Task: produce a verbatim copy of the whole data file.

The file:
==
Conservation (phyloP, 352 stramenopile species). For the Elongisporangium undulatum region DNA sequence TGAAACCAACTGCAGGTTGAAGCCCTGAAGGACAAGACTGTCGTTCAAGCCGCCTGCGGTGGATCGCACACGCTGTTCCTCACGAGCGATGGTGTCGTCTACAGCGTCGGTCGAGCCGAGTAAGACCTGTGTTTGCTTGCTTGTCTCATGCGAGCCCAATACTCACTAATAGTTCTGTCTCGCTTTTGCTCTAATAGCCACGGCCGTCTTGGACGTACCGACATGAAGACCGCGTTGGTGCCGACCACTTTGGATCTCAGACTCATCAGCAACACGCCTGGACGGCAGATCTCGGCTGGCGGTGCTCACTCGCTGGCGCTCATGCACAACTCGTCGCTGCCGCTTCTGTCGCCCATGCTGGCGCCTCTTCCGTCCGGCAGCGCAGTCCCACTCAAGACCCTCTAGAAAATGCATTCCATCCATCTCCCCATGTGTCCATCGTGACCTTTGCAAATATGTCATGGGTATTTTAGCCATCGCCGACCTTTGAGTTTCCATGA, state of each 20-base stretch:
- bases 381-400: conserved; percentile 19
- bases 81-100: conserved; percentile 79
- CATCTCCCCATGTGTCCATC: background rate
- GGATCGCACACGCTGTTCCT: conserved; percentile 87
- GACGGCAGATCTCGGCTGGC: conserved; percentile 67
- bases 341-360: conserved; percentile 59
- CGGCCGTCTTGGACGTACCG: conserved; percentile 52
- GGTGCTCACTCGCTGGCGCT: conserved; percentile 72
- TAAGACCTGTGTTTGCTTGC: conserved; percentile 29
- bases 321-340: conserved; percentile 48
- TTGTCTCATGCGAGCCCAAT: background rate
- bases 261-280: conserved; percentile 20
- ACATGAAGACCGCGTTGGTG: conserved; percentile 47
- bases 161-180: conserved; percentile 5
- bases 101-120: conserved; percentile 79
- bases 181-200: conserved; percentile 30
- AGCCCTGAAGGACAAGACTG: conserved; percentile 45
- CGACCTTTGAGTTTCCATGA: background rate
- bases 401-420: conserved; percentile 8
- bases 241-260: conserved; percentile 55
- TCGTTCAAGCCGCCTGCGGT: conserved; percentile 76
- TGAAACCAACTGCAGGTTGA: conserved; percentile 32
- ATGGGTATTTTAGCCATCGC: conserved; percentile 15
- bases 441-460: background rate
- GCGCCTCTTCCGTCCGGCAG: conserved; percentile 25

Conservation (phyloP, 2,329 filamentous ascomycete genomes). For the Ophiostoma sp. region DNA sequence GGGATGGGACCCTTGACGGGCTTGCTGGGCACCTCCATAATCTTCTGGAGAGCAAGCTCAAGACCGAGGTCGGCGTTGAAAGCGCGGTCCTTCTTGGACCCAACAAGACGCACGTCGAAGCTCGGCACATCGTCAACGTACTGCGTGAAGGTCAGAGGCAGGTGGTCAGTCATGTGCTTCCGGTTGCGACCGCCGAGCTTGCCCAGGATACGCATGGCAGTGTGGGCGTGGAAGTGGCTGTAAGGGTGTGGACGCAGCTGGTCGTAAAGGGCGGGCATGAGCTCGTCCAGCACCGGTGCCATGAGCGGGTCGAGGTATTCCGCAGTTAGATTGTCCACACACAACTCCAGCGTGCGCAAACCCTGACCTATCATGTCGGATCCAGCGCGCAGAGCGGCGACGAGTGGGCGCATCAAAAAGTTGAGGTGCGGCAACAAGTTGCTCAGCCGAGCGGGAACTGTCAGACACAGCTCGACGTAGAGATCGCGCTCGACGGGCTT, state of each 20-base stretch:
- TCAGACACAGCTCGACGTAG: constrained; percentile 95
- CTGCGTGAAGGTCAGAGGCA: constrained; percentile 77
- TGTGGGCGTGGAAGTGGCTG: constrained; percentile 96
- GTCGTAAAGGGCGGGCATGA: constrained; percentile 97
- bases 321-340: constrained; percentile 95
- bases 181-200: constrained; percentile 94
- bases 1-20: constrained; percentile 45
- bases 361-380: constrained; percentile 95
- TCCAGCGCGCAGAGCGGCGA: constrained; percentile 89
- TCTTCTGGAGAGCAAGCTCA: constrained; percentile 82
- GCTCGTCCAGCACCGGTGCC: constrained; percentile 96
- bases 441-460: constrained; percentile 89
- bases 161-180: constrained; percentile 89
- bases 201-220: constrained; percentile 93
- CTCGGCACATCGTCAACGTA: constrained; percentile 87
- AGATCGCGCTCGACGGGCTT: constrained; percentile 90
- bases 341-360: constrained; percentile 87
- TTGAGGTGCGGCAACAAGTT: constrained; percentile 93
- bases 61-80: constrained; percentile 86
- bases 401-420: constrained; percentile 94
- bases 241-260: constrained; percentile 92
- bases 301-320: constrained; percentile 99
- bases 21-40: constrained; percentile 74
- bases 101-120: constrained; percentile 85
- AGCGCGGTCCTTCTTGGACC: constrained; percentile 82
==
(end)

Conservation (phyloP, 352 stramenopile species). For the Elongisporangium undulatum region DNA sequence TGAAACCAACTGCAGGTTGAAGCCCTGAAGGACAAGACTGTCGTTCAAGCCGCCTGCGGTGGATCGCACACGCTGTTCCTCACGAGCGATGGTGTCGTCTACAGCGTCGGTCGAGCCGAGTAAGACCTGTGTTTGCTTGCTTGTCTCATGCGAGCCCAATACTCACTAATAGTTCTGTCTCGCTTTTGCTCTAATAGCCACGGCCGTCTTGGACGTACCGACATGAAGACCGCGTTGGTGCCGACCACTTTGGATCTCAGACTCATCAGCAACACGCCTGGACGGCAGATCTCGGCTGGCGGTGCTCACTCGCTGGCGCTCATGCACAACTCGTCGCTGCCGCTTCTGTCGCCCATGCTGGCGCCTCTTCCGTCCGGCAGCGCAGTCCCACTCAAGACCCTCTAGAAAATGCATTCCATCCATCTCCCCATGTGTCCATCGTGACCTTTGCAAATATGTCATGGGTATTTTAGCCATCGCCGACCTTTGAGTTTCCATGA, state of each 20-base stretch:
- bases 381-400: conserved; percentile 19
- bases 81-100: conserved; percentile 79
- CATCTCCCCATGTGTCCATC: background rate
- GGATCGCACACGCTGTTCCT: conserved; percentile 87
- GACGGCAGATCTCGGCTGGC: conserved; percentile 67
- bases 341-360: conserved; percentile 59
- CGGCCGTCTTGGACGTACCG: conserved; percentile 52
- GGTGCTCACTCGCTGGCGCT: conserved; percentile 72
- TAAGACCTGTGTTTGCTTGC: conserved; percentile 29
- bases 321-340: conserved; percentile 48
- TTGTCTCATGCGAGCCCAAT: background rate
- bases 261-280: conserved; percentile 20
- ACATGAAGACCGCGTTGGTG: conserved; percentile 47
- bases 161-180: conserved; percentile 5
- bases 101-120: conserved; percentile 79
- bases 181-200: conserved; percentile 30
- AGCCCTGAAGGACAAGACTG: conserved; percentile 45
- CGACCTTTGAGTTTCCATGA: background rate
- bases 401-420: conserved; percentile 8
- bases 241-260: conserved; percentile 55
- TCGTTCAAGCCGCCTGCGGT: conserved; percentile 76
- TGAAACCAACTGCAGGTTGA: conserved; percentile 32
- ATGGGTATTTTAGCCATCGC: conserved; percentile 15
- bases 441-460: background rate
- GCGCCTCTTCCGTCCGGCAG: conserved; percentile 25

Conservation (phyloP, 2,329 filamentous ascomycete genomes). For the Ophiostoma sp. region DNA sequence GGGATGGGACCCTTGACGGGCTTGCTGGGCACCTCCATAATCTTCTGGAGAGCAAGCTCAAGACCGAGGTCGGCGTTGAAAGCGCGGTCCTTCTTGGACCCAACAAGACGCACGTCGAAGCTCGGCACATCGTCAACGTACTGCGTGAAGGTCAGAGGCAGGTGGTCAGTCATGTGCTTCCGGTTGCGACCGCCGAGCTTGCCCAGGATACGCATGGCAGTGTGGGCGTGGAAGTGGCTGTAAGGGTGTGGACGCAGCTGGTCGTAAAGGGCGGGCATGAGCTCGTCCAGCACCGGTGCCATGAGCGGGTCGAGGTATTCCGCAGTTAGATTGTCCACACACAACTCCAGCGTGCGCAAACCCTGACCTATCATGTCGGATCCAGCGCGCAGAGCGGCGACGAGTGGGCGCATCAAAAAGTTGAGGTGCGGCAACAAGTTGCTCAGCCGAGCGGGAACTGTCAGACACAGCTCGACGTAGAGATCGCGCTCGACGGGCTT, state of each 20-base stretch:
- TCAGACACAGCTCGACGTAG: constrained; percentile 95
- CTGCGTGAAGGTCAGAGGCA: constrained; percentile 77
- TGTGGGCGTGGAAGTGGCTG: constrained; percentile 96
- GTCGTAAAGGGCGGGCATGA: constrained; percentile 97
- bases 321-340: constrained; percentile 95
- bases 181-200: constrained; percentile 94
- bases 1-20: constrained; percentile 45
- bases 361-380: constrained; percentile 95
- TCCAGCGCGCAGAGCGGCGA: constrained; percentile 89
- TCTTCTGGAGAGCAAGCTCA: constrained; percentile 82
- GCTCGTCCAGCACCGGTGCC: constrained; percentile 96
- bases 441-460: constrained; percentile 89
- bases 161-180: constrained; percentile 89
- bases 201-220: constrained; percentile 93
- CTCGGCACATCGTCAACGTA: constrained; percentile 87
- AGATCGCGCTCGACGGGCTT: constrained; percentile 90
- bases 341-360: constrained; percentile 87
- TTGAGGTGCGGCAACAAGTT: constrained; percentile 93
- bases 61-80: constrained; percentile 86
- bases 401-420: constrained; percentile 94
- bases 241-260: constrained; percentile 92
- bases 301-320: constrained; percentile 99
- bases 21-40: constrained; percentile 74
- bases 101-120: constrained; percentile 85
- AGCGCGGTCCTTCTTGGACC: constrained; percentile 82